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Remittance: What Is It And Does It Affect GDP?

A remittance transfer is a money transfer from one person to another, typically from one country to another. The remittance sender typically sends the money through a bank or other financial institution, which then forwards the money to the recipient’s bank or financial institution. The sender may also send the money directly to the recipient, using a service such as Western Union.  

The sender usually pays a fee for the service, which can vary depending on the amount of money being sent, the destination country, and the method of payment (such as cash, credit card, or bank transfer). The recipient may also be charged a fee by their bank or financial institution.  

When sending a remittance, the sender will typically need to provide their details (such as name, address, and date of birth), the recipient’s personal details (such as name and address), and account number. In addition, the sender will also need to specify the amount of money being sent and the currency.

Who Provides Remittance Services?

The primary providers of remittance transfers are banks, credit unions, and money transfer companies. Each of these entities has its own process for sending and receiving remittance transfers.  

Banks typically allow customers to send money to another person or entity through their online banking platform. The sender will need to have the recipient’s bank account information to initiate the transfer. Once the transfer is complete, the recipient will receive the funds in their bank account.  

Credit unions typically offer a similar service to banks, allowing members to send money to others through their online banking platform. The sender will need the recipient’s credit union account information to initiate the transfer. Once the transfer is complete, the recipient will receive the funds in their credit union account.  

Money transfer companies typically allow customers to send money to others through their online platform or in person at physical locations. The sender will need the recipient’s bank account information or mobile phone number to initiate the transfer. Once the transfer is complete, the recipient will receive the funds in their bank account or via a mobile wallet.

Benefits & Drawbacks Of Remittance Transfers

The main benefit of remittance transfers is that they are convenient and typically quick. For example, a wire transfer can be completed in just a few days, whereas a check or money order can take up to two weeks to clear. Additionally, remittance transfers can be made online or in person at a bank, making them accessible to everyone.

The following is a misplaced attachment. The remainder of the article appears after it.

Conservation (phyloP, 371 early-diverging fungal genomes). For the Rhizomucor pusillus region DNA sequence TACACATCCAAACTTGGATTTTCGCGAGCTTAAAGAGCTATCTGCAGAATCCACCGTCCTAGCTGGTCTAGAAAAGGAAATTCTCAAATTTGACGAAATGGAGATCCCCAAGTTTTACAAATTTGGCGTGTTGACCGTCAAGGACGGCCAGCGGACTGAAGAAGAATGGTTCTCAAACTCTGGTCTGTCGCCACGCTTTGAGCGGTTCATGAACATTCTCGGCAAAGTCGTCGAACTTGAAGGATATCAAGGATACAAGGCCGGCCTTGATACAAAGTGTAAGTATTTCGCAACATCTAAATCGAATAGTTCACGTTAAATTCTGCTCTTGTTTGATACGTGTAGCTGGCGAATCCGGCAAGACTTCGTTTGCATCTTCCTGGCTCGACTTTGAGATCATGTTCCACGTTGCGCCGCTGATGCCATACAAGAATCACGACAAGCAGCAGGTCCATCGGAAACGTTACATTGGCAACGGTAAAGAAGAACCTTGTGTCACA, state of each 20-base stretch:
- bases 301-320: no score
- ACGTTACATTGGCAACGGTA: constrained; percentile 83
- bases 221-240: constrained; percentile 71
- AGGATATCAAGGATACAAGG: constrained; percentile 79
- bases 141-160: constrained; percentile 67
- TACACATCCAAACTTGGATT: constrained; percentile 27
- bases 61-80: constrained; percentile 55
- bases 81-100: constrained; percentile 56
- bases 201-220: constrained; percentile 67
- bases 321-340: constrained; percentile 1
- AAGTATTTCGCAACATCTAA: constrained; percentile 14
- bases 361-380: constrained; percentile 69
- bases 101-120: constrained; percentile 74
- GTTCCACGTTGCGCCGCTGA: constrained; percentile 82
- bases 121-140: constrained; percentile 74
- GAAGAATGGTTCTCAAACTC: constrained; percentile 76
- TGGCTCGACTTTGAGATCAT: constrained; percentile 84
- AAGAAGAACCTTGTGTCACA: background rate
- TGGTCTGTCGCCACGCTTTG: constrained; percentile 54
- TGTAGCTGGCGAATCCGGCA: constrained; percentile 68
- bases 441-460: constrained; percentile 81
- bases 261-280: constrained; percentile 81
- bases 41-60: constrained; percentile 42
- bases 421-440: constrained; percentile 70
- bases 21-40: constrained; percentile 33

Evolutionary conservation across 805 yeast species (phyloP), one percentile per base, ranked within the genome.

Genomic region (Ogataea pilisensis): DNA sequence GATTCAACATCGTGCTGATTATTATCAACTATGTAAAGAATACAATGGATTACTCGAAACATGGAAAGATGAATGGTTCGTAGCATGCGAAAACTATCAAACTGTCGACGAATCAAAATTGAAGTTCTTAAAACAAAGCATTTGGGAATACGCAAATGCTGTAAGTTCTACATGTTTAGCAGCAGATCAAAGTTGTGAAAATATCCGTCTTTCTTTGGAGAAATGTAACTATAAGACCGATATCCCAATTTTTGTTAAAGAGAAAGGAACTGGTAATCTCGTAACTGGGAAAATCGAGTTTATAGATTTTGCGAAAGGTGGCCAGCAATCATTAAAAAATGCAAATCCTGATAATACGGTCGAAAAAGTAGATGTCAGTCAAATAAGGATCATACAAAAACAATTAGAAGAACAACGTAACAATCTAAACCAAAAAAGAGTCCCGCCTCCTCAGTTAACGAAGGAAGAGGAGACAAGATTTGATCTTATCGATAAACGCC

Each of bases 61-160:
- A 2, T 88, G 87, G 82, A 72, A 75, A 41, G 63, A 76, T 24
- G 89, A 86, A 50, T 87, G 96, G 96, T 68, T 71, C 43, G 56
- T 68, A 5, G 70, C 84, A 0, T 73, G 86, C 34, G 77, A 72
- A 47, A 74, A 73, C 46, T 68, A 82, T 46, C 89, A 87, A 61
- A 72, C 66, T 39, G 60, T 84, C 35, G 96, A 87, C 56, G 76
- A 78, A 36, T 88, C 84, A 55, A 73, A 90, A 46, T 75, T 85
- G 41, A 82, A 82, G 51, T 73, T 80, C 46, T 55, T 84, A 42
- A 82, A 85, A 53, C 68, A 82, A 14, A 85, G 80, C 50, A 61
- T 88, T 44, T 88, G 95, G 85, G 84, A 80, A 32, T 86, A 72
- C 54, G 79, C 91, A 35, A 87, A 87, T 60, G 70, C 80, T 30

However, there are also some drawbacks to using remittance transfers:

  1. They can be expensive. For example, the sender may have to pay a fee to the bank for the service.
  2. There is always the risk that the funds will not arrive at their destination or that someone will intercept them en route.
  3. Remittance transfers are not typically reversible, so if the recipient does not receive the funds as expected, the sender may not be able to get their money back.

GDP Impact Of Money Flows

Remittance transfers can have a significant impact on a country’s GDP. The most recent data from the World Bank shows that remittances to developing countries totaled $429 billion in 2016, up from $404 billion in 2015. It represents a significant increase from the past $266 billion in remittances recorded earlier.

Some experts believe that remittances could positively impact GDP growth in certain countries. For example, in 2016, the World Bank estimated that remittances to developing countries would grow by 3.4% in 2017, representing a significant increase from the 2.7% growth rate in 2016.  

The countries most likely to experience positive impacts from remittances are those where a large percentage of the population is living abroad and sending money home. 

Some of the top countries in this category include India, Mexico, the Philippines, and Nigeria. In addition, countries with high economic growth rates are also more likely to see positive impacts from remittances, as the extra money can help fuel consumption and investment.